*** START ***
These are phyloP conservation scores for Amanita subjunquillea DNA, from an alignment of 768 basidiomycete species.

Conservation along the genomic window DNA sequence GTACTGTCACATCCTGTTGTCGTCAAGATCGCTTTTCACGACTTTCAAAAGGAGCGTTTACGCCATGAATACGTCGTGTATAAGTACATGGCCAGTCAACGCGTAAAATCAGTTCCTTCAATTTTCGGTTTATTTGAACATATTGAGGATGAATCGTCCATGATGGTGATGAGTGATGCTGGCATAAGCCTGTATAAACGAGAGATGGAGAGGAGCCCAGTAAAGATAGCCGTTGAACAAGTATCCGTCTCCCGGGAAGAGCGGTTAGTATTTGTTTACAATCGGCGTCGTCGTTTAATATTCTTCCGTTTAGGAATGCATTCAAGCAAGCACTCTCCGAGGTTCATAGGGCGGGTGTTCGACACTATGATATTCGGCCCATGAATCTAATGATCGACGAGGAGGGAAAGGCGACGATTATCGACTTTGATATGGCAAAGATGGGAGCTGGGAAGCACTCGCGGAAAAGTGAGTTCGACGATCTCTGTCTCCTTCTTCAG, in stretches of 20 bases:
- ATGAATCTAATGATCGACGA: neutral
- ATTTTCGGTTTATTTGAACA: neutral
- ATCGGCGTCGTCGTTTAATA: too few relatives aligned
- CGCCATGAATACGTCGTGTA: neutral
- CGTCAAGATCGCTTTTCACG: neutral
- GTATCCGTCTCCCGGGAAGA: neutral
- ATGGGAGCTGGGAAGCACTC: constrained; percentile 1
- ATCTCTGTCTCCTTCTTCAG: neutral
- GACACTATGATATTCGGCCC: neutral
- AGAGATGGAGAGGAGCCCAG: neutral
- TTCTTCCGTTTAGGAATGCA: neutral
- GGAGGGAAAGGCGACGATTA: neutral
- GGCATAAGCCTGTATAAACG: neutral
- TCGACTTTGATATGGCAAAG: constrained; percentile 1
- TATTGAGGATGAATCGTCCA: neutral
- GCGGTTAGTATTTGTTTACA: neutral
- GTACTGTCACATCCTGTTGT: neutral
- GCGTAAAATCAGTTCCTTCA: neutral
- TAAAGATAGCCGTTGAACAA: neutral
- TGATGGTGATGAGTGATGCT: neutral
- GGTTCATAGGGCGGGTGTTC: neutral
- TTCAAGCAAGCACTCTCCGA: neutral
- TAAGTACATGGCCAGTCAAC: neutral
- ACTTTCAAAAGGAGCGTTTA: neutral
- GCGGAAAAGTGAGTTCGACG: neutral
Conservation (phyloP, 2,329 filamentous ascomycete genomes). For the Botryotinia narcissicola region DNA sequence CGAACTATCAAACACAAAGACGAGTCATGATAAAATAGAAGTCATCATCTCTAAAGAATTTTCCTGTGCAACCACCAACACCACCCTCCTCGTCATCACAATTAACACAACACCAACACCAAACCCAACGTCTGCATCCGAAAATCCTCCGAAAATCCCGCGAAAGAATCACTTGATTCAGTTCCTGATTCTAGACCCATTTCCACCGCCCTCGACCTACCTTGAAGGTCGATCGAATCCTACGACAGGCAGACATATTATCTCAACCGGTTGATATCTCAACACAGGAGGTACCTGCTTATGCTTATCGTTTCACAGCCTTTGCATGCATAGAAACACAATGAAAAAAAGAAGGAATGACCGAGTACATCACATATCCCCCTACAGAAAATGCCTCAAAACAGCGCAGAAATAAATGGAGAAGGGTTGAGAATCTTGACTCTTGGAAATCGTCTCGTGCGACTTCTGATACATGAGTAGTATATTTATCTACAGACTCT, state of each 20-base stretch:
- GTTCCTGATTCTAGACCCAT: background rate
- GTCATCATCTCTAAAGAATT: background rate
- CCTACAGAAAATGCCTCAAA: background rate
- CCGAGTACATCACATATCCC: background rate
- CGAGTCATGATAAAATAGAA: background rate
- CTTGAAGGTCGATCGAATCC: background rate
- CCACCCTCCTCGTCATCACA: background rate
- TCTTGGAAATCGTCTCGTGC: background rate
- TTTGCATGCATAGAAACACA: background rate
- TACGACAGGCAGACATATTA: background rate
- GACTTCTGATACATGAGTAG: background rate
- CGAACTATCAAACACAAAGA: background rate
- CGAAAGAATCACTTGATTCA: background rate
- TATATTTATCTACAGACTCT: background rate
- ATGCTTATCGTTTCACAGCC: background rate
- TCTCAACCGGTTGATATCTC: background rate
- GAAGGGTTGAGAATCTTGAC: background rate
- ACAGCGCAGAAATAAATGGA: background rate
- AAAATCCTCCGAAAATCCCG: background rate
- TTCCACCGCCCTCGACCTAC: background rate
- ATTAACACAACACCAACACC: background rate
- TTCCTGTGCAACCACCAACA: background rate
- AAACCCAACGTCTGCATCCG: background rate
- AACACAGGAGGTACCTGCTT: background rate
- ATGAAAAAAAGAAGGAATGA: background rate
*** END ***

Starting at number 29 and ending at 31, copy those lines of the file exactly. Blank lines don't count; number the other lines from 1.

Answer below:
- GTTCCTGATTCTAGACCCAT: background rate
- GTCATCATCTCTAAAGAATT: background rate
- CCTACAGAAAATGCCTCAAA: background rate